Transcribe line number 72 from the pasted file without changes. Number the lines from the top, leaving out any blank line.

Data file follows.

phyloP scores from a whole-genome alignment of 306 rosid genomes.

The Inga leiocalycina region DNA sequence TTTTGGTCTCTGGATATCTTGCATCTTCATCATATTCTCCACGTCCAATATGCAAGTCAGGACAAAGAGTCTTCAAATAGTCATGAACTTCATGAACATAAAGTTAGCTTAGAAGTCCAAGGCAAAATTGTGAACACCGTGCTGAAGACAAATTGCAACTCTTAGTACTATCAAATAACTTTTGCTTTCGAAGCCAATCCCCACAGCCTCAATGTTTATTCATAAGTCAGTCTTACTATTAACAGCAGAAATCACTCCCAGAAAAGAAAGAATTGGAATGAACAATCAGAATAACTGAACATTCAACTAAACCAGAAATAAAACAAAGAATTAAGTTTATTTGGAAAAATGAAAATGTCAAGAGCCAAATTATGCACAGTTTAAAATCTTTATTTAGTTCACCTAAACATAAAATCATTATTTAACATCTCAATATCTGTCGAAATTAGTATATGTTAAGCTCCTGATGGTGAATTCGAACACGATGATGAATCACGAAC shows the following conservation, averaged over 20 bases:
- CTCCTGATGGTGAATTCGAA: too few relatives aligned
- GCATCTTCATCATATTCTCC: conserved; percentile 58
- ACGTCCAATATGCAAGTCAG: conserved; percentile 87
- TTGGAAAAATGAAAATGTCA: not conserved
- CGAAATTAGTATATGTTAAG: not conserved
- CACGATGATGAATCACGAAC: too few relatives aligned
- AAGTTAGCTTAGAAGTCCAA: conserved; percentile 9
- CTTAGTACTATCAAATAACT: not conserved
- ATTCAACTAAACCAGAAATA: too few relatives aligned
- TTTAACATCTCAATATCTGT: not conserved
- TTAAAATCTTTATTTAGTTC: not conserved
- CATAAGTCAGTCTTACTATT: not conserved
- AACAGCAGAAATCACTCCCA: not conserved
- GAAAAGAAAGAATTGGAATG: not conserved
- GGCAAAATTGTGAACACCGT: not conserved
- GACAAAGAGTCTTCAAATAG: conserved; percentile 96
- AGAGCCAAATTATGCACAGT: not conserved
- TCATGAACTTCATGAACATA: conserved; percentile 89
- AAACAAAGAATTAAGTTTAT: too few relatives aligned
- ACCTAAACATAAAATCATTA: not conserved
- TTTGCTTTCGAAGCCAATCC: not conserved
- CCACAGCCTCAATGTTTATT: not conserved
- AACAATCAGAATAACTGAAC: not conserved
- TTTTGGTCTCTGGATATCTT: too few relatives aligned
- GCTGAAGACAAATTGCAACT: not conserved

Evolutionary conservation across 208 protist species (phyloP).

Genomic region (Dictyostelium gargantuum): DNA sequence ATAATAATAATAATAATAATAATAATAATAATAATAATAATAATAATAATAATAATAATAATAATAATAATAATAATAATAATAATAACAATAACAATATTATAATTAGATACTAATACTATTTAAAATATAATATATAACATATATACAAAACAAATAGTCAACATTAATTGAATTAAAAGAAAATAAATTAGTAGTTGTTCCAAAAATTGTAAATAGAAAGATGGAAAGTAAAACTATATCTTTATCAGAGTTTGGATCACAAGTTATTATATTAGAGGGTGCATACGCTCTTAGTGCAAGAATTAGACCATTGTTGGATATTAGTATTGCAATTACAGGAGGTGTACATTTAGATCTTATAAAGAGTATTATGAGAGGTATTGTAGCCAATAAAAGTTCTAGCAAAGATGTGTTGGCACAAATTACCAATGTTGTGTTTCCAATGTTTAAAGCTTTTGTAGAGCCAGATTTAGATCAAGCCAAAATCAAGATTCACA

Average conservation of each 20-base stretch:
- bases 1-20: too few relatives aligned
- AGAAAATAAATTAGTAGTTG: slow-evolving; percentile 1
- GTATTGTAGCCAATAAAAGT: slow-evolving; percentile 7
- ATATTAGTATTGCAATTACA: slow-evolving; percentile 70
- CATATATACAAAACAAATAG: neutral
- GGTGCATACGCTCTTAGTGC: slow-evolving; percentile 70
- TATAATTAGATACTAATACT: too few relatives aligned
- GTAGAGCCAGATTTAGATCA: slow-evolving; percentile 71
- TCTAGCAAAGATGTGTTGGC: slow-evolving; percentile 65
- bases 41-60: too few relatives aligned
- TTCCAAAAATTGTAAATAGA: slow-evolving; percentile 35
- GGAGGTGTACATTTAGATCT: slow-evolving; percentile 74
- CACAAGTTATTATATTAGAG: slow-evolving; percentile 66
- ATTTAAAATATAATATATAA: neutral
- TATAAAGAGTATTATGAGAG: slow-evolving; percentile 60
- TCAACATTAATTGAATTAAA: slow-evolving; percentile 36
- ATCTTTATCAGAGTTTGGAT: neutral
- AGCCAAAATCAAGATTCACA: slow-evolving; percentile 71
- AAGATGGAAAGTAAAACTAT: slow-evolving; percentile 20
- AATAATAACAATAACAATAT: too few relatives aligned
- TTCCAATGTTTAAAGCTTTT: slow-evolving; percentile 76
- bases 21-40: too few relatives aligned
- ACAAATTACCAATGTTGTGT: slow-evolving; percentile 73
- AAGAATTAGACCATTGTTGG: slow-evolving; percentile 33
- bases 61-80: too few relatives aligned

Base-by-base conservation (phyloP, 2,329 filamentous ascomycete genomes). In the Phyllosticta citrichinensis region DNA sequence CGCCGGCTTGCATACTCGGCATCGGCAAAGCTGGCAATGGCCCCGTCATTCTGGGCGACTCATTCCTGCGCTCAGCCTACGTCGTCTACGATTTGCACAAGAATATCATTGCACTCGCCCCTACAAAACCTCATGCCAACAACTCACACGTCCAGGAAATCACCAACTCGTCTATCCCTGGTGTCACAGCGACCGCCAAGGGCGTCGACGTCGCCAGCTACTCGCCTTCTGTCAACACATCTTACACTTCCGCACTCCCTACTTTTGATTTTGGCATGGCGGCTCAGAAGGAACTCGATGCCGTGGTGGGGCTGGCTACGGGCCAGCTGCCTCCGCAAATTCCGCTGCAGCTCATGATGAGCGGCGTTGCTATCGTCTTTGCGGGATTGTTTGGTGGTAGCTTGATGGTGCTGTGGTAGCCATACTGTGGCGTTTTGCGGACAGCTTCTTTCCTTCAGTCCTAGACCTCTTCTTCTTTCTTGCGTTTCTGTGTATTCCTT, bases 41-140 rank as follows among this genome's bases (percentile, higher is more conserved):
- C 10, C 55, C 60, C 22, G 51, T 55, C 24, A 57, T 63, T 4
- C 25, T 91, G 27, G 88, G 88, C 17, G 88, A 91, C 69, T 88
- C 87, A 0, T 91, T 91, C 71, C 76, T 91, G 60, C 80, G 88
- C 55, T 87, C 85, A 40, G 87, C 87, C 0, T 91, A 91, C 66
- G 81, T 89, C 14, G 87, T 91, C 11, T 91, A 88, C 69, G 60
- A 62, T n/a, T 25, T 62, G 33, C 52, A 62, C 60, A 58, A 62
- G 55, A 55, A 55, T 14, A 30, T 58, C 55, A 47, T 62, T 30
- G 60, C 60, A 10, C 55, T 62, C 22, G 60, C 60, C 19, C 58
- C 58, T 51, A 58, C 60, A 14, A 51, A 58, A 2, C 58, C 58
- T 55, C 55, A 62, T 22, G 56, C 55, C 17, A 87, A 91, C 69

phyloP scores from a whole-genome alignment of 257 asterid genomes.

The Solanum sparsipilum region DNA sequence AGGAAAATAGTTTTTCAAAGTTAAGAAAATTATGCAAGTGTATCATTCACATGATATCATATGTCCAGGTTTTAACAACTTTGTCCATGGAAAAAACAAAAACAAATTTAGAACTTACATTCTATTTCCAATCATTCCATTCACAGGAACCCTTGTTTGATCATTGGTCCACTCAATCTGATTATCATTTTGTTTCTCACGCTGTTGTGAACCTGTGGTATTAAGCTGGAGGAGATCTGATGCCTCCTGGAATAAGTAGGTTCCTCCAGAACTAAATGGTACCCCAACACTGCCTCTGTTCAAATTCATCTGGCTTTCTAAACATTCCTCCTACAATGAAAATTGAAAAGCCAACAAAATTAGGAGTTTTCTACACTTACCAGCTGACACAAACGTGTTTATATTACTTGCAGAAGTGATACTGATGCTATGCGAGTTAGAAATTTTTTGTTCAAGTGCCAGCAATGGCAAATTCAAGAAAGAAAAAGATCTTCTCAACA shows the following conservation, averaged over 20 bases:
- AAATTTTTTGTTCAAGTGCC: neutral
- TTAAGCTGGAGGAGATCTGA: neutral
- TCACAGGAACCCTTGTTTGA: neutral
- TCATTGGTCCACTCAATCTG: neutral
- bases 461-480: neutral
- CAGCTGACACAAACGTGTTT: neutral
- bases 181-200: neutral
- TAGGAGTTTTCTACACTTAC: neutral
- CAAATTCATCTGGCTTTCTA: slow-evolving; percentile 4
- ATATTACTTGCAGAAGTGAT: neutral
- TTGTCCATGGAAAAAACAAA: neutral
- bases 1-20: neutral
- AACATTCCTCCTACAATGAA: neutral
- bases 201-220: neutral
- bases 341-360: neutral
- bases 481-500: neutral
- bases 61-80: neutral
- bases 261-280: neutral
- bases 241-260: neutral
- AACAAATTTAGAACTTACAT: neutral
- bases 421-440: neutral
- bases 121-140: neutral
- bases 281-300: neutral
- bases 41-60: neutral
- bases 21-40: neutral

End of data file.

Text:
- TCATTGGTCCACTCAATCTG: neutral